Clear College Cost Estimates Elude Student Parents

Affordability is the main barrier to completion for California’s estimated 486,454* student parents. Completing a meaningful postsecondary credential could help many student parents break the cycle of poverty, accelerate their careers, strengthen the state’s economy, and create more vibrant communities.

A new report released today by California Competes details how net price calculators, tools designed to help students budget for college, have inefficiencies that perpetuate affordability issues. Because of this, net price calculators can prevent student parents from adequately planning for their total cost of college, which is likely to include additional life costs that are not factored in the calculators’ estimates. Our research has found that once some of these costs are accounted for, student parents pay an annual premium of $7,592 more per child than non-parenting students attending college. Even attending community college, which may seem like a cheaper alternative to a four-year institution, does not cut costs for student parents—in fact, it costs more.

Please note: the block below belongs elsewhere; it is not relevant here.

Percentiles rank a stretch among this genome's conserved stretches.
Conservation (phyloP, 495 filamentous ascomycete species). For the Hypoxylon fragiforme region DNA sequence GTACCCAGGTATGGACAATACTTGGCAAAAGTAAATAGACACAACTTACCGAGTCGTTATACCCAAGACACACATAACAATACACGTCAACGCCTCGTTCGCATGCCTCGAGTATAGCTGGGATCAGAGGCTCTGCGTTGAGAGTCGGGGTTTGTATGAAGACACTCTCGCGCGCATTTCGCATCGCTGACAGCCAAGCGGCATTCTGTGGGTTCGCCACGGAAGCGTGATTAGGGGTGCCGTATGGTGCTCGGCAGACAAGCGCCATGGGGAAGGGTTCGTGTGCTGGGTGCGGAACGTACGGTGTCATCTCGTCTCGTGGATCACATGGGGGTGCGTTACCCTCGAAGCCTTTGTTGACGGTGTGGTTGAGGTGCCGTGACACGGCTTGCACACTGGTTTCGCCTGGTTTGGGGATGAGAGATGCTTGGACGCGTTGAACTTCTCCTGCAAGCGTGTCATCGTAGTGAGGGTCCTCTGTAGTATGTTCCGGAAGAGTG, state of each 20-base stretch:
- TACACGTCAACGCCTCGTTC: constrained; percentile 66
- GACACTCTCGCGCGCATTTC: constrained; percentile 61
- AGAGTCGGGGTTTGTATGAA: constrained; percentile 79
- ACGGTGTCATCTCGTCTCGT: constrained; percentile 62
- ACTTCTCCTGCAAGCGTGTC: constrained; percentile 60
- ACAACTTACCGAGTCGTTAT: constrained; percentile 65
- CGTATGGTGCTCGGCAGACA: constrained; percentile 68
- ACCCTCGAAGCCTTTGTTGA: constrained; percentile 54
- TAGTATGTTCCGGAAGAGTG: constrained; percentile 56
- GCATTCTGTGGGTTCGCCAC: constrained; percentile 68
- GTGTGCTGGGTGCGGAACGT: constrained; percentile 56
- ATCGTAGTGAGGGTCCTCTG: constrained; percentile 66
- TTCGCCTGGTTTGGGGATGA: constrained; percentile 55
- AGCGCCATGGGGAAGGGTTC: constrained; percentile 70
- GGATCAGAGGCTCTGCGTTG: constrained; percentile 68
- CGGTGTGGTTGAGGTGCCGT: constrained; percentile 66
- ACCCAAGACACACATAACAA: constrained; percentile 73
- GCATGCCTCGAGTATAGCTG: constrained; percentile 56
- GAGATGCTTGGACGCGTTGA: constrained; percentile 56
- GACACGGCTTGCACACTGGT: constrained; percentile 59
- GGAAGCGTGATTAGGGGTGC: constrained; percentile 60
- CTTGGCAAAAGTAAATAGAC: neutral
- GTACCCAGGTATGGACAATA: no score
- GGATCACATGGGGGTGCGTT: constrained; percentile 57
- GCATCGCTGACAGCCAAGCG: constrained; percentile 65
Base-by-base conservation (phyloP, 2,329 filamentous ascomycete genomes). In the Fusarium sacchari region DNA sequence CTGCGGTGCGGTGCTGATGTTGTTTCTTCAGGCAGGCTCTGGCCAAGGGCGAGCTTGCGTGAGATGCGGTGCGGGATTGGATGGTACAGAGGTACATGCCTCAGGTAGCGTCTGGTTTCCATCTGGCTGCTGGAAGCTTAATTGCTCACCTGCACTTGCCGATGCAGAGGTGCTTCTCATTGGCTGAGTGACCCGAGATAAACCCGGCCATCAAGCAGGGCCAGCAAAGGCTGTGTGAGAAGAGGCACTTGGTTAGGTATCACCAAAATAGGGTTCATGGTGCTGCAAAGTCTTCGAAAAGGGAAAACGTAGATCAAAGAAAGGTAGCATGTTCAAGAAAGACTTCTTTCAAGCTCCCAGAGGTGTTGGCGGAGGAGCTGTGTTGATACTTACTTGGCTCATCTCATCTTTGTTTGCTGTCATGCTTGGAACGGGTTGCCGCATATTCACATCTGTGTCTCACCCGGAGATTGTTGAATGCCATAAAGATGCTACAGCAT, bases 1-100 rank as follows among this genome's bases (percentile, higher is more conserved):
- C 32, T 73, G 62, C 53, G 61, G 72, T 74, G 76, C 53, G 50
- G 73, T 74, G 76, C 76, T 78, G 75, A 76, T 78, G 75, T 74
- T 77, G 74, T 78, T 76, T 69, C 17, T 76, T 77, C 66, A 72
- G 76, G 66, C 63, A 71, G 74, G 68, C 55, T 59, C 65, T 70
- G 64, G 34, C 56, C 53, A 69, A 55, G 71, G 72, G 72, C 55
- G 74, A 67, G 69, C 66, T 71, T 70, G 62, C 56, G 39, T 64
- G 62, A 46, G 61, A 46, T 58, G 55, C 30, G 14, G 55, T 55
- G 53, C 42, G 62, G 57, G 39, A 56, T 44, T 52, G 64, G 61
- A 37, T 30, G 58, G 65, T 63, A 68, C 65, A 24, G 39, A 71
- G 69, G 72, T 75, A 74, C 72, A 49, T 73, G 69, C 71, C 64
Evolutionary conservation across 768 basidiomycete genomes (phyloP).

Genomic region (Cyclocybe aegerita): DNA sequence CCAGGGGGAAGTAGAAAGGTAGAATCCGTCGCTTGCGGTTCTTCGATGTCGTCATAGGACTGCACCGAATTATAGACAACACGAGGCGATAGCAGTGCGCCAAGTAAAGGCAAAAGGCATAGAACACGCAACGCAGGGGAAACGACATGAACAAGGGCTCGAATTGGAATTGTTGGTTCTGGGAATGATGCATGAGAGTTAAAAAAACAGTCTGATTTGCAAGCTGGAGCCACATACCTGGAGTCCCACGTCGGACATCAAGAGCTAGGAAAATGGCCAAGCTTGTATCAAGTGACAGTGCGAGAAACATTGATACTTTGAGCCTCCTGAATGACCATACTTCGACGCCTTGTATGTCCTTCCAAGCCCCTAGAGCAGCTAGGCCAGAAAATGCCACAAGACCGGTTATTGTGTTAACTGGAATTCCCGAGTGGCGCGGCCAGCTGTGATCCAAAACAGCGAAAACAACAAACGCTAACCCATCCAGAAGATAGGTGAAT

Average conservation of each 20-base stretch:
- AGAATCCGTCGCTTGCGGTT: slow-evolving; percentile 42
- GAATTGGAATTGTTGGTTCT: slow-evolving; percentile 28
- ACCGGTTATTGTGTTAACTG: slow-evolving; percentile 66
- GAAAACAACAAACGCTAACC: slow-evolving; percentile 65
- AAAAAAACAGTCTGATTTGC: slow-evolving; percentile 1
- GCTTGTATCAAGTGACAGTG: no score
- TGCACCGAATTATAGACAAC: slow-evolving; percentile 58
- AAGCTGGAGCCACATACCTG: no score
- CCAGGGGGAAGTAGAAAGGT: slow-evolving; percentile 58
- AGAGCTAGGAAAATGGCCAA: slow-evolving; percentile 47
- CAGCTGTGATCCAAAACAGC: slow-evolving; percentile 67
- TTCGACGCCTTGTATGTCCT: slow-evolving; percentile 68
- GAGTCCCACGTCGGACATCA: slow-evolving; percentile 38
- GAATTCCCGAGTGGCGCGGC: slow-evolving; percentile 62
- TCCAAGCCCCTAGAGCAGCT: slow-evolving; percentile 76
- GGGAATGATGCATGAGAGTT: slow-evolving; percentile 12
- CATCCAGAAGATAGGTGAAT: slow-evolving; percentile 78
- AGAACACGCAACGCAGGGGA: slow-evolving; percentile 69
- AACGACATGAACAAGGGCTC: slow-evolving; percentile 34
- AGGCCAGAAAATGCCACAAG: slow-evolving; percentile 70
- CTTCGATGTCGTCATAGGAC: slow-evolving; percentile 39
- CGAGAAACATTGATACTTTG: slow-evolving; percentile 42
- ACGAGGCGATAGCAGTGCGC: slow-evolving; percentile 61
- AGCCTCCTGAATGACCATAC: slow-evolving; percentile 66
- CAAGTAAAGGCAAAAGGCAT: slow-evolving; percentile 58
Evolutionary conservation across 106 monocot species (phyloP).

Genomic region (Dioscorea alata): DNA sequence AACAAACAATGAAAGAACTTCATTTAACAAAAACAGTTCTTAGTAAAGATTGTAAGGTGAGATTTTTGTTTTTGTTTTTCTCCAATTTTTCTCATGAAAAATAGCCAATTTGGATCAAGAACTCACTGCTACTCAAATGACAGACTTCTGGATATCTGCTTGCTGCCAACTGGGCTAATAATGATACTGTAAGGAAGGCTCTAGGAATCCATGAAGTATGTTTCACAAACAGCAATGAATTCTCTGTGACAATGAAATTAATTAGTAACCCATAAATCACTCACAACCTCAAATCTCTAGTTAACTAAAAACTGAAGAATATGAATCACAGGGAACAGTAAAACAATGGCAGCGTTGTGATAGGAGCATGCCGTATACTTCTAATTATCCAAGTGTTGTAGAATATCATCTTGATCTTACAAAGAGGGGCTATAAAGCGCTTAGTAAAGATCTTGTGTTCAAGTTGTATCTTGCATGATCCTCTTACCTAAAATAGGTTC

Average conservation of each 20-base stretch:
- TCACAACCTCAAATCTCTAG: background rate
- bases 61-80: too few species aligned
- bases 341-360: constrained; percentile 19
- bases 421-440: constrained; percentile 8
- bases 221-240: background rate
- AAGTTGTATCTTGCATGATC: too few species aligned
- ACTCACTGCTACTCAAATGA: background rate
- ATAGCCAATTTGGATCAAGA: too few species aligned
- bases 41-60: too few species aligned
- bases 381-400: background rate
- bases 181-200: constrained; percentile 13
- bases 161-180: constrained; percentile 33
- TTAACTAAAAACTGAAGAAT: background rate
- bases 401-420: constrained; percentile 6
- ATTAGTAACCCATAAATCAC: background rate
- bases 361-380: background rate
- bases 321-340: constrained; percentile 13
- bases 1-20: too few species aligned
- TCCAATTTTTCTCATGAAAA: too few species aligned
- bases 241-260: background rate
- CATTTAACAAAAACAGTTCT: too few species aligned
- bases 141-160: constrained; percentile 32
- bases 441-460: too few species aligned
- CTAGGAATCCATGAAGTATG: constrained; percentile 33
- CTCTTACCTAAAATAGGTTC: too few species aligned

In Clarifying the True Cost of College for Student Parents, California Competes shows how increasing net price calculators’ transparency and informing students of alternative financing options could help student parents better plan, and consequently complete, their postsecondary education.

Read the brief.

*Institute for Women’s Policy Research. (2019). Investing in single mothers’ higher education in California: Costs and benefits to individuals, families, and society. Retrieved from:

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